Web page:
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Heating Baby Chicks in Summer

Discussion in 'Raising Baby Chicks' started by Grace Berestecky, Jun 11, 2017.

  1. Grace Berestecky

    Grace Berestecky Hatching

    Jun 11, 2017
    Hi, I'm new to BYC and my name is Grace and my mom's name is Suzanne. We decided we wanted to raise chickens in our backyard. We just ordered today our baby chicks, five of them. Unfortunately, our coop we ordered can only hold up to 4 chickens, so we will have to give one up, unless one dies during the travel process. We ordered an Easter Egger, a White Maran, a Buff Brahma Bantam, a Golden Laced Wyandotte, and a Barred Plymouth Rock. We are getting our baby chicks in the mail July 17th or the 18th. I've been researching a lot about how to raise baby chicks, and read that you have to use a heating lamp 24/7 starting at 90 degrees the first two weeks and then reducing the temperature by 5 degrees each week until the chicks are about 5 weeks old or until the temperature is at 70 degrees. The only thing I'm wondering about is do I still need to keep the heating lamp on even if it is 80 degrees outside? Please let me know what I should do! Thanks!!

  2. Pork Pie Ken

    Pork Pie Ken Flockless Premium Member

    Jan 30, 2015
    Africa - near the equator
    For the first 3-4 days of a chick's life I leave the heat source on all the time. Thereafter, I turn the source off once the ambient temperature warms up, and only turn it on again, once it cools down, towards evening. Monitoring chick behaviour will let you know if they are too cool - they will huddle together and chirp a lot. Too warm, and they will avoid the heat source and possibly show signs of panting.
    Wyorp Rock likes this.
  3. Wyorp Rock

    Wyorp Rock Free Ranging

    Sep 20, 2015
    Southern N.C. Mountains
    Hi :frow Welcome To BYC

    Brooding your chicks directly in the coop is the way to go. Consider using something like the Mama Heating Pad (MHP) - this is a DIY heating system that works well. This gives one warm spot for chicks to get under at will and if your coop is very small, it's a little safer than a heat lamp.

    I have brooded chicks in July with a heating lamp in the coop, but MHP, imho is better.
    Warm days - your chicks will most likely not use the heat, but nighttime they will need some warmth.

    As @CTKen mentions, observing your chick behavior is the best gauge as how much heat your chicks need.

    fwiw - coop space for grown large fowl is best at 4sq. ft. per bird and run space is best at 10 sq.ft. per bird.

    Good luck with your babies!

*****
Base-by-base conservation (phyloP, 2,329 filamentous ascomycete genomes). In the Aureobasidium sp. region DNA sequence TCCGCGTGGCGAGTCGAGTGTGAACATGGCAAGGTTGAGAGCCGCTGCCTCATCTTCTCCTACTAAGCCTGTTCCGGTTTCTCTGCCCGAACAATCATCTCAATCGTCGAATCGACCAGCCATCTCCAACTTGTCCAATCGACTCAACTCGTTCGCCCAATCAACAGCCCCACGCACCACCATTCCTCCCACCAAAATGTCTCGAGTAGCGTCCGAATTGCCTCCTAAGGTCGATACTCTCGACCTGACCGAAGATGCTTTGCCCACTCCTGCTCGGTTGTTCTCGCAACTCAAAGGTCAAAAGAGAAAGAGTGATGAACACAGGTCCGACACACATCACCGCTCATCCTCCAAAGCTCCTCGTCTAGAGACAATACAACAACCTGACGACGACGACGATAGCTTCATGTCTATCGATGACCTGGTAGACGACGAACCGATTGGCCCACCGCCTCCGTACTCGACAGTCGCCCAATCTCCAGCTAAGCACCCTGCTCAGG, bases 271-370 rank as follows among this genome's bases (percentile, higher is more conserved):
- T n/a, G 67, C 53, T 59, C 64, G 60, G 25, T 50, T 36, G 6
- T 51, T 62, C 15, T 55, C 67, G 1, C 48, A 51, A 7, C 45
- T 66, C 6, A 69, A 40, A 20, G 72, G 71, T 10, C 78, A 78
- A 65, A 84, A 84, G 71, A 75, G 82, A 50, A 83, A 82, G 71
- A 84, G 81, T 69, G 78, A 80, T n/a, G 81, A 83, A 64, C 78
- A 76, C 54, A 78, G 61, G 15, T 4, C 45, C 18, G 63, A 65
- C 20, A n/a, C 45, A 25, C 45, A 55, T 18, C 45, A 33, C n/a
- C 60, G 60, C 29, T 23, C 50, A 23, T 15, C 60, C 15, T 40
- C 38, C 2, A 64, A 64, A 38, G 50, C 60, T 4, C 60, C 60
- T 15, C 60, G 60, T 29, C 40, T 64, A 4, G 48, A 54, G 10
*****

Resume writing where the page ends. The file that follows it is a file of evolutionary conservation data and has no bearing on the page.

NorthTexasWink likes this.
  4. debid

    debid Crowing

    Jan 20, 2011
    middle TN
    I second the mama heating pad. I had all kinds of trouble trying to avoid overheating the little coop when it was warm out. I used a 100W bulb in a brooder fixture and it was still too much in a 3'x3' space. So, I did unplug whenever I saw them avoiding the light and still panting. That also meant remembering to turn it back on later.

    For this spring's batch, I built a MHP and never had to worry about over or under heating. SO MUCH EASIER being able to use the same setup for nights in the teens and days in the 80's.
    NorthTexasWink and Wyorp Rock like this.
  5. jeria

    jeria Songster

    May 5, 2017
    Independence MO
    You mentioned 80 outside. Are the chicks inside in the AC like mine are? my basement runs about 70 when the main floor is 74. It was 95 yesterday, my chicks heat lamp was on doesn't matter what the outside temp is. Also a newbie.
  6. lazy gardener

    lazy gardener Crossing the Road

    Nov 7, 2012
    I also agree with the many benefits of the heating pad system. It is superior to a heat lamp, and would especially excel in the summer. As important as it is to keep chicks warm enough, it's even more important to NOT overheat them. In a summer heat wave, it's very possible to overheat chicks, even without a heat lamp, which can lead to death. I would go with a heating pad cave, and brood them in the coop. i'm concerned regarding your coop. If you have ordered a pre-fab coop and are following the manufacturer's recommendations for square footage for your flock, I want to warn you that most manufacturers grossly misrepresent their products. The general recommendation is for 4 sq. ft. in the coop and 10 sq. ft. in ther run per bird.
  7. Grace Berestecky

    Grace Berestecky Hatching

    Jun 11, 2017
    @jeria , My chicks are going to be in my shed outside in a large bin until they are ready to go into the coop. But, I have been getting suggestions that I should put my chicks in the coop when I get them and use a MHP.

  8. Grace Berestecky

    Grace Berestecky Hatching

    Jun 11, 2017
    @lazy gardener , My coop is the Eglu Go Up Chicken Coop with a 3 meter run. Now that you said I need about 4 square feet per chicken in the actual coop itself, without the run, I am starting to wonder if my coop is too small. I hope it won't be too big of an issue. The run may be a little cramped also for 4 chickens, but we are going to let them free range in our backyard during the day while we are home. Please give me anymore advice!
  9. KikisGirls

    KikisGirls Must hatch more Premium Member Project Manager

    Jul 31, 2015
    Houston, TX
    My Coop
    Not having enough room can cause all kinds of problems.
    Could you possible add on to your store bought coop?
  10. jeria

    jeria Songster

    May 5, 2017
    Independence MO
    With you saying outside temp, that had me concerned that the chicks were inside in the AC. Next time I will probably use a MHP set up, even though on here somehow I missed that option. My brooder box is now pulled further away from the lamp and babies are doing well. Instead of raising the lamp I'm scooching a bit further away, paying more attention to behavior than the temps.

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